What kind of roles will Matthews and Jordan have? Assuming the pair don Knicks’ uniforms, as opposed to agreeing to buyouts, their minutes won’t be as consistent as they were in Dallas. This could be a scenario where the first time either of them has an injury, the Knicks shut them down for the year. Both players have enough fantasy value to remain on rosters in season-long leagues given each players chances of agreeing to a buyout. If Jordan and Matthews stay put, I’d keep a close eye on the waiver wire to prepare for the day the Knicks tell the vets to wear their suits to work and their respective fantasy basketball values change drastically.

While the additions of Hardaway and Lee for the Mavs appear to be a result of salary dumps, Doncic may be shifted into the traditional point guard slot more often as a result. The team could still move either shooting guard to another team before the deadline (neither player’s salary could be aggregated in a potential deal). Assuming both players stay put, Doncic, who spent just 12% of his time this season at the traditional one spot, per Basketball-Reference, should see much more time at the point.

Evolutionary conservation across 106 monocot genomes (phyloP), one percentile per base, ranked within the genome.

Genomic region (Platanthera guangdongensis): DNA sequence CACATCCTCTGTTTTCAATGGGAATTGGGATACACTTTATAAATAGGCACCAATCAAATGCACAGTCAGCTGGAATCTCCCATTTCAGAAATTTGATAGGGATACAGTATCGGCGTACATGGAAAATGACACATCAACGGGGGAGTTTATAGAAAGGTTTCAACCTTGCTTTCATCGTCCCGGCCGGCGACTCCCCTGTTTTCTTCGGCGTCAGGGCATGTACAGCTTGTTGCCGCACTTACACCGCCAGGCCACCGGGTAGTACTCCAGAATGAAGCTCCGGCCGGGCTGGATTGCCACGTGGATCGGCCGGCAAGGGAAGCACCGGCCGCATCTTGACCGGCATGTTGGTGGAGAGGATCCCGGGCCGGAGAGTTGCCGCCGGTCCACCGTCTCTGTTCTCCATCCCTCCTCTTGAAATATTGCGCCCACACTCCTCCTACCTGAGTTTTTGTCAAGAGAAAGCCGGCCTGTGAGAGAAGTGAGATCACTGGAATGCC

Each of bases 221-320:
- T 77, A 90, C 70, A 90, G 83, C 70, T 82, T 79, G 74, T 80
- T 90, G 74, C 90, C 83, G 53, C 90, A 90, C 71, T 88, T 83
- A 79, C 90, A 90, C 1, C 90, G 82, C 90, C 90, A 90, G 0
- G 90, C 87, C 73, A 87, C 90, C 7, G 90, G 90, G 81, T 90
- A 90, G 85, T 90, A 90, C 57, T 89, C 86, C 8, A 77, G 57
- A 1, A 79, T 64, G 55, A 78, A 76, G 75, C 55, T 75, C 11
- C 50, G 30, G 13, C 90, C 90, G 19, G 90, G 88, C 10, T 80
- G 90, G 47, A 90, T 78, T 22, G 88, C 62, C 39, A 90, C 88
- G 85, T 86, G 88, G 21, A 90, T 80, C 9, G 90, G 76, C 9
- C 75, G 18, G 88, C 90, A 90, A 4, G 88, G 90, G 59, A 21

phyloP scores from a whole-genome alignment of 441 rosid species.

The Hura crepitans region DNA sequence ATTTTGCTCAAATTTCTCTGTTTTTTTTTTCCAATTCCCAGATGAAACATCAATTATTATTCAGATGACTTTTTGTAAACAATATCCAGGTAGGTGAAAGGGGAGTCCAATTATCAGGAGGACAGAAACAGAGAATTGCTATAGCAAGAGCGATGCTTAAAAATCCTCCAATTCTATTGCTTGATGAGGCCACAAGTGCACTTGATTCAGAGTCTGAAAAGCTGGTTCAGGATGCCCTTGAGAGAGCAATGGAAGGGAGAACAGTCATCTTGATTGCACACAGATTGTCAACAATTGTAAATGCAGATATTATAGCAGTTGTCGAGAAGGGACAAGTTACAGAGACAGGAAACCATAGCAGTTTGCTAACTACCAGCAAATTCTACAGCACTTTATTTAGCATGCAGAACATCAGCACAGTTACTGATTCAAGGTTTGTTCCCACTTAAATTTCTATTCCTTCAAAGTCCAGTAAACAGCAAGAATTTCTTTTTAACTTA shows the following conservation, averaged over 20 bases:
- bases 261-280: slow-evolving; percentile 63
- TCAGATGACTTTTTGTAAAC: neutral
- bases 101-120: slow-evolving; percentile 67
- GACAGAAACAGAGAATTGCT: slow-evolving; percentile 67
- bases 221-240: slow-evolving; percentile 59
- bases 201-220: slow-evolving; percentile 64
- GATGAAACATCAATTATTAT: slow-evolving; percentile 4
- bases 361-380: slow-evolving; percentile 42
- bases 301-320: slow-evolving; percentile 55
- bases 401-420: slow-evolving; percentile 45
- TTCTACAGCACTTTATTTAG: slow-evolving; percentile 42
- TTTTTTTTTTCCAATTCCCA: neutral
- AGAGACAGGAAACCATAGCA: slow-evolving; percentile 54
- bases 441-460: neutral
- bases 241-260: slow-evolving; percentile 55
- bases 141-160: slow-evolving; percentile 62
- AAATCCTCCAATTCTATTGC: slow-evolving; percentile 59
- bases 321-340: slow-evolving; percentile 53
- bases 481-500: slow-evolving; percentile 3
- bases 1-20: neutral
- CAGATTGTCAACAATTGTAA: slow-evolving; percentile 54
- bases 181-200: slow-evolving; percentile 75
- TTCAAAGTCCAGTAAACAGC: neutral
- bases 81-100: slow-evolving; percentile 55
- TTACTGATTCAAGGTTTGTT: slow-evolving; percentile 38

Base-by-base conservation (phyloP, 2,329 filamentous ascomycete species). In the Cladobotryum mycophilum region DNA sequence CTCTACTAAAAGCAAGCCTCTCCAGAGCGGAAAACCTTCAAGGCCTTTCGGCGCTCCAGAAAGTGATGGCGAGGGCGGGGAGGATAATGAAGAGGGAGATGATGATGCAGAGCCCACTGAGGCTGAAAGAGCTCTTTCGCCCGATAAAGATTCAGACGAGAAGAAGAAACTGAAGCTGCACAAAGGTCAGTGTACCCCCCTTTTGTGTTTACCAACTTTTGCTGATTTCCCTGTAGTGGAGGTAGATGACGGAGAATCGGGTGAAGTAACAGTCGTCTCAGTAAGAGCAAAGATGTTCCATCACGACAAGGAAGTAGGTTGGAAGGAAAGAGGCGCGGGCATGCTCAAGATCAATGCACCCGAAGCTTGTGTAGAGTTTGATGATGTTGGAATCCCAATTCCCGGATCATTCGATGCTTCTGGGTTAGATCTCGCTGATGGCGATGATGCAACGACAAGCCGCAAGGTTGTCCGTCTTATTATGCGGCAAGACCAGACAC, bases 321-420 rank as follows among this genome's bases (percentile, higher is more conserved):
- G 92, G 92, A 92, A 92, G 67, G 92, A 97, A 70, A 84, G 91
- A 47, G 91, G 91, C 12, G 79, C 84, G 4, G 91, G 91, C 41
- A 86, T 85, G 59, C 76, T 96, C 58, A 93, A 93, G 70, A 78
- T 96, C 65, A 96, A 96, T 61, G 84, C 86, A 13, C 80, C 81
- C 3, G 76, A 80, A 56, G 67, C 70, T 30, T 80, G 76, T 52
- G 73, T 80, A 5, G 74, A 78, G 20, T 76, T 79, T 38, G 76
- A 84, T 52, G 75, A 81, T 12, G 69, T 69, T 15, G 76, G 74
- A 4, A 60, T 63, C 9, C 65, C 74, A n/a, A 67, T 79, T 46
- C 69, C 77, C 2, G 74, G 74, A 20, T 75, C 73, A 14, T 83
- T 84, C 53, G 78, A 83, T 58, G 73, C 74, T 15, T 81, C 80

Burke saw 32 minutes in his last game as Knick, which happened to be against the Mavericks at The Garden. The former Michigan product became New York’s default starting point guard because of injuries to Emmanuel Mudiay and Frank Ntilikina and should see action in the Mavs’ backcourt because of their injuries and dearth of quality options.

Jalen Brunson has stepped up since DSJ was originally sidelined because of his injury/unhappiness, though the rookie point guard is best suited for a role off the bench. Brunson and Luka Doncic have seen 68 minutes together over the 10 games since the Lakers contest (the last game before DSJ left the team). The duo recorded a -22.6 net rating, which is second-to-last on the Mavs among the 35 different two-man lineups that recorded at least 60 minutes over that stretch. Burke, who will be a free agent at the end of the season, should get a chance to prove he belongs with the starters, especially if Dallas chooses to go with Doncic and Hardaway as the starting two and three.